San Francisco apparently has a panel looking at renaming schools that commemorate individuals who are now considered to be “inappropriate.” Mariposa Villaluna, who is described as being a panelist at a September 2020 meeting of the committee overseeing this project, wants Thomas Edison Elementary School renamed.
In a September meeting, panelist Mariposa Villaluna urged the committee to include Thomas Edison Elementary School on the list to change, saying he euthanized animals, including Topsy the elephant, according to a video of the meeting.
“He euthanized them without scientific research,” Villaluna said. “It wasn’t like hamsters in a cage, you know what I mean.”
The committee, however, said that didn’t meet the criteria.
“Long live Topsy,” Villaluna said after the decision.
Edison was not responsible, however, for the decision to euthanize Topsy, nor did he participate in the euthanization of the elephant.
Topsy was a female Asian elephant who was born around 1875 and secretly imported into the United States. She was part of the Forepaugh Circus, and according to Wikipedia,
. . . gained a reputation as a “bad” elephant and, after killing a spectator in 1902, was sold to Coney Island’s Sea Lion Park. When Sea Lion was leased out at the end of the 1902 season and replaced by Luna Park, Topsy was involved in several well-publicized incidents . . .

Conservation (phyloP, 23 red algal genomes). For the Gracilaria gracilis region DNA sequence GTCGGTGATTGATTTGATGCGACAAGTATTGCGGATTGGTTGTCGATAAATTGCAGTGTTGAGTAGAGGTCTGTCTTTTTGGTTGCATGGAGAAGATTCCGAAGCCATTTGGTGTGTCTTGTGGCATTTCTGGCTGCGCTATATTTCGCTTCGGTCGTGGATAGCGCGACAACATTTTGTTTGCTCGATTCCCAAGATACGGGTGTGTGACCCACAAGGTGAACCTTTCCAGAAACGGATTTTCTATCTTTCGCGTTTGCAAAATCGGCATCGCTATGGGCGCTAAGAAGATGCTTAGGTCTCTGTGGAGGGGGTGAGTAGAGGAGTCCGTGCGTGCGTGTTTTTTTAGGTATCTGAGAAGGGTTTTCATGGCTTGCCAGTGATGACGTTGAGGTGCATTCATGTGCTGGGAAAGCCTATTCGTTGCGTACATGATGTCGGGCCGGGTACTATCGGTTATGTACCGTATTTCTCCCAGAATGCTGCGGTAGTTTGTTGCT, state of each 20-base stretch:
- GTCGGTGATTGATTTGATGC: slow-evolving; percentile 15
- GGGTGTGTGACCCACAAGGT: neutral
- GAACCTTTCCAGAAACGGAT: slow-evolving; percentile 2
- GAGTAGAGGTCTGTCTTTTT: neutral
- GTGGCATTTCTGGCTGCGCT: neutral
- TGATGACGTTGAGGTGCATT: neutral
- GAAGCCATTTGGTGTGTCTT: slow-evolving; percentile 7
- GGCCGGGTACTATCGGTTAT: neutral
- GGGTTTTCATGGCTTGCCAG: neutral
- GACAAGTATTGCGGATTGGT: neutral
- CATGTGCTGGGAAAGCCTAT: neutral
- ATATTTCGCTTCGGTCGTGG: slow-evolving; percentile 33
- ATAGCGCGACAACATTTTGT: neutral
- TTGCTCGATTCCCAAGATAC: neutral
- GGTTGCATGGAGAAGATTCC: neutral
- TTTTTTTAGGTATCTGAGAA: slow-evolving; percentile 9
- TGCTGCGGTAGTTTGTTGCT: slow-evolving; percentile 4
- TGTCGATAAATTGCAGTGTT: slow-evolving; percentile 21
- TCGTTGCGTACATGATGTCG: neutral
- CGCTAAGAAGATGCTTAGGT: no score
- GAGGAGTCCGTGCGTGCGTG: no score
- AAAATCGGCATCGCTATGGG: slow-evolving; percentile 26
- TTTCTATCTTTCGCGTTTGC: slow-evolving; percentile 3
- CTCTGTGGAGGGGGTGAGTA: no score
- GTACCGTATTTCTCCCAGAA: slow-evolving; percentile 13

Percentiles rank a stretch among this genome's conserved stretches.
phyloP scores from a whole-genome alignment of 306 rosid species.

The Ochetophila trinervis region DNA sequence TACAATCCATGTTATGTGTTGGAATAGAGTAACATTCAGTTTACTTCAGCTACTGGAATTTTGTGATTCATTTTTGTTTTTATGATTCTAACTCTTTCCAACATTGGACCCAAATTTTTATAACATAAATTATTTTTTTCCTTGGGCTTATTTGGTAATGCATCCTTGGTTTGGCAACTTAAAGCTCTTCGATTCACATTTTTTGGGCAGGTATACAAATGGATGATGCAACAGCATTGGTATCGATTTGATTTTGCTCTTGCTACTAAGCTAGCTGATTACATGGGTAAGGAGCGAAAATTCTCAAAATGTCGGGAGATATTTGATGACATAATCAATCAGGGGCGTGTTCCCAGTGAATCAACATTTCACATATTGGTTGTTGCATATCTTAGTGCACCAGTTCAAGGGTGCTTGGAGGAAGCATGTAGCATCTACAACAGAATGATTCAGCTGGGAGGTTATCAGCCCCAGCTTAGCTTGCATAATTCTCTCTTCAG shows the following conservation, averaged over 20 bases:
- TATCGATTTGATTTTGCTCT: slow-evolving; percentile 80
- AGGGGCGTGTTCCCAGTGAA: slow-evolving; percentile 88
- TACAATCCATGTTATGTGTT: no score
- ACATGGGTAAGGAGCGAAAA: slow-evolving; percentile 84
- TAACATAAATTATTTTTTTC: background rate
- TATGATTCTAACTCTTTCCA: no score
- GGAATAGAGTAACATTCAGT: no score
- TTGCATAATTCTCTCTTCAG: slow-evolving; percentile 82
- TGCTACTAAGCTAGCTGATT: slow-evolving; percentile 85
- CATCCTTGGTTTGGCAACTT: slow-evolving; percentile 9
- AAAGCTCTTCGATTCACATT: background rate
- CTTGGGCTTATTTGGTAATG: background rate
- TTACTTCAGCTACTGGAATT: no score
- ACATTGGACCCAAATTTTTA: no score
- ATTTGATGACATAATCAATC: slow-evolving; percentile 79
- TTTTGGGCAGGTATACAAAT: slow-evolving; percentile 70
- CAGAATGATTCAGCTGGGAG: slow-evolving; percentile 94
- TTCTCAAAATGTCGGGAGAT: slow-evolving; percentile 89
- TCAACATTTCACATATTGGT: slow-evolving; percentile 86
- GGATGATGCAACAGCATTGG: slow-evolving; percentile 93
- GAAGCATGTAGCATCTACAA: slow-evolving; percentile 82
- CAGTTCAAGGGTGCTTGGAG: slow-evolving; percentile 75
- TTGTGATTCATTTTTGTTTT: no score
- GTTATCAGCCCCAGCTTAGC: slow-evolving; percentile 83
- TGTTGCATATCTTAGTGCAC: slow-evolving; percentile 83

The elephant’s owners planned to hang her at the end of 1903 and sell tickets to the cruel spectacle. The American Society for the Prevention of Cruelty to Animals intervened, however, and she was strangled and electrocuted.
Although Edison had no involvement in the electrocution, a 2008 Wired magazine article by Tony Long made this baseless claim without citing any evidence or sources.
The myth has persisted from there and showed up in pop culture in depictions of the infamous “war of currents” between Edison and Westinghouse. That dispute, however, had largely ended with the creation of General Electric in 1892.
Edison did, however, euthanize animals at the request of the Society for the Prevention of Cruelty to Animals. According to an article hosted by Rutgers’ Thomas A. Edison Papers site,
Edison was prompted to conduct experiments on animals after SPCA founder Henry Bergh, Jr., contacted him to ask whether electrocution might provide a humane way of killing unwanted animals. During these experiments, Edison and his assistants electrocuted a number of animals, chiefly dogs provided by the SPCA.
These experiments at Edison’s West Orange Laboratory did convince SPCA officials that electrocution was a more humane and efficient way of euthanizing animals than either drowning (in the case of dogs) or hanging (in the case of other animals).